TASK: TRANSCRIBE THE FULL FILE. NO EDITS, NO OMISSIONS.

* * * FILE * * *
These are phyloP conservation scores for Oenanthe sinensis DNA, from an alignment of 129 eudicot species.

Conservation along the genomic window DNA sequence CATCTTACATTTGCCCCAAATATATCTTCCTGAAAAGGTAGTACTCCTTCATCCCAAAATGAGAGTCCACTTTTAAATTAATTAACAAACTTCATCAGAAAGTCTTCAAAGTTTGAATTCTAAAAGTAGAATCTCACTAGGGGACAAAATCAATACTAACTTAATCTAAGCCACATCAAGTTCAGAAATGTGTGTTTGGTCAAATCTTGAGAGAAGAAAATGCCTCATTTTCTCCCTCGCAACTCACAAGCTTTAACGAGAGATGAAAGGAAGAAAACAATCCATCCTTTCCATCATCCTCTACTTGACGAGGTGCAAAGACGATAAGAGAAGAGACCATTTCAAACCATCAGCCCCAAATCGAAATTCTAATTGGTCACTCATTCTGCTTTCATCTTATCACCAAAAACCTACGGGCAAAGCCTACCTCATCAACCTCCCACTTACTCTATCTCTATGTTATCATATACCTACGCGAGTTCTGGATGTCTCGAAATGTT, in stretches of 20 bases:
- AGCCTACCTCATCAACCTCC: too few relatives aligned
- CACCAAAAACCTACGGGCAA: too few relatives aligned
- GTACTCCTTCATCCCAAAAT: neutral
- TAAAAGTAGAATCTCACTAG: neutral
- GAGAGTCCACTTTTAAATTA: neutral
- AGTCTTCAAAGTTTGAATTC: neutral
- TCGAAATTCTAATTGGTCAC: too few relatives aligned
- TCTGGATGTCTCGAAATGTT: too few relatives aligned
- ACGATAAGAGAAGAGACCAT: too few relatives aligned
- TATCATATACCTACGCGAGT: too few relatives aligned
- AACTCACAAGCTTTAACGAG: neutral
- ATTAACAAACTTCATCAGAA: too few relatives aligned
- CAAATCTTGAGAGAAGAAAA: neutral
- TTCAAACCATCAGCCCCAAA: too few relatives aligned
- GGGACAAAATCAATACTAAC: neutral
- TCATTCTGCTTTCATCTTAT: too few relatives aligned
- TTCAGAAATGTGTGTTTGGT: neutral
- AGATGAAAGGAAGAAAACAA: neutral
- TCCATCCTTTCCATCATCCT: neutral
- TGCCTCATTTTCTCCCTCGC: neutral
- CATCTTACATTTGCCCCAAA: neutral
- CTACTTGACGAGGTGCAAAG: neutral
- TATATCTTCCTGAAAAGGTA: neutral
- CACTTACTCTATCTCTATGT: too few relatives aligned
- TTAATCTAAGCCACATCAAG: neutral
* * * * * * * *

These are phyloP conservation scores for Oenanthe sinensis DNA, from an alignment of 129 eudicot species.

Conservation along the genomic window DNA sequence CATCTTACATTTGCCCCAAATATATCTTCCTGAAAAGGTAGTACTCCTTCATCCCAAAATGAGAGTCCACTTTTAAATTAATTAACAAACTTCATCAGAAAGTCTTCAAAGTTTGAATTCTAAAAGTAGAATCTCACTAGGGGACAAAATCAATACTAACTTAATCTAAGCCACATCAAGTTCAGAAATGTGTGTTTGGTCAAATCTTGAGAGAAGAAAATGCCTCATTTTCTCCCTCGCAACTCACAAGCTTTAACGAGAGATGAAAGGAAGAAAACAATCCATCCTTTCCATCATCCTCTACTTGACGAGGTGCAAAGACGATAAGAGAAGAGACCATTTCAAACCATCAGCCCCAAATCGAAATTCTAATTGGTCACTCATTCTGCTTTCATCTTATCACCAAAAACCTACGGGCAAAGCCTACCTCATCAACCTCCCACTTACTCTATCTCTATGTTATCATATACCTACGCGAGTTCTGGATGTCTCGAAATGTT, in stretches of 20 bases:
- AGCCTACCTCATCAACCTCC: too few relatives aligned
- CACCAAAAACCTACGGGCAA: too few relatives aligned
- GTACTCCTTCATCCCAAAAT: neutral
- TAAAAGTAGAATCTCACTAG: neutral
- GAGAGTCCACTTTTAAATTA: neutral
- AGTCTTCAAAGTTTGAATTC: neutral
- TCGAAATTCTAATTGGTCAC: too few relatives aligned
- TCTGGATGTCTCGAAATGTT: too few relatives aligned
- ACGATAAGAGAAGAGACCAT: too few relatives aligned
- TATCATATACCTACGCGAGT: too few relatives aligned
- AACTCACAAGCTTTAACGAG: neutral
- ATTAACAAACTTCATCAGAA: too few relatives aligned
- CAAATCTTGAGAGAAGAAAA: neutral
- TTCAAACCATCAGCCCCAAA: too few relatives aligned
- GGGACAAAATCAATACTAAC: neutral
- TCATTCTGCTTTCATCTTAT: too few relatives aligned
- TTCAGAAATGTGTGTTTGGT: neutral
- AGATGAAAGGAAGAAAACAA: neutral
- TCCATCCTTTCCATCATCCT: neutral
- TGCCTCATTTTCTCCCTCGC: neutral
- CATCTTACATTTGCCCCAAA: neutral
- CTACTTGACGAGGTGCAAAG: neutral
- TATATCTTCCTGAAAAGGTA: neutral
- CACTTACTCTATCTCTATGT: too few relatives aligned
- TTAATCTAAGCCACATCAAG: neutral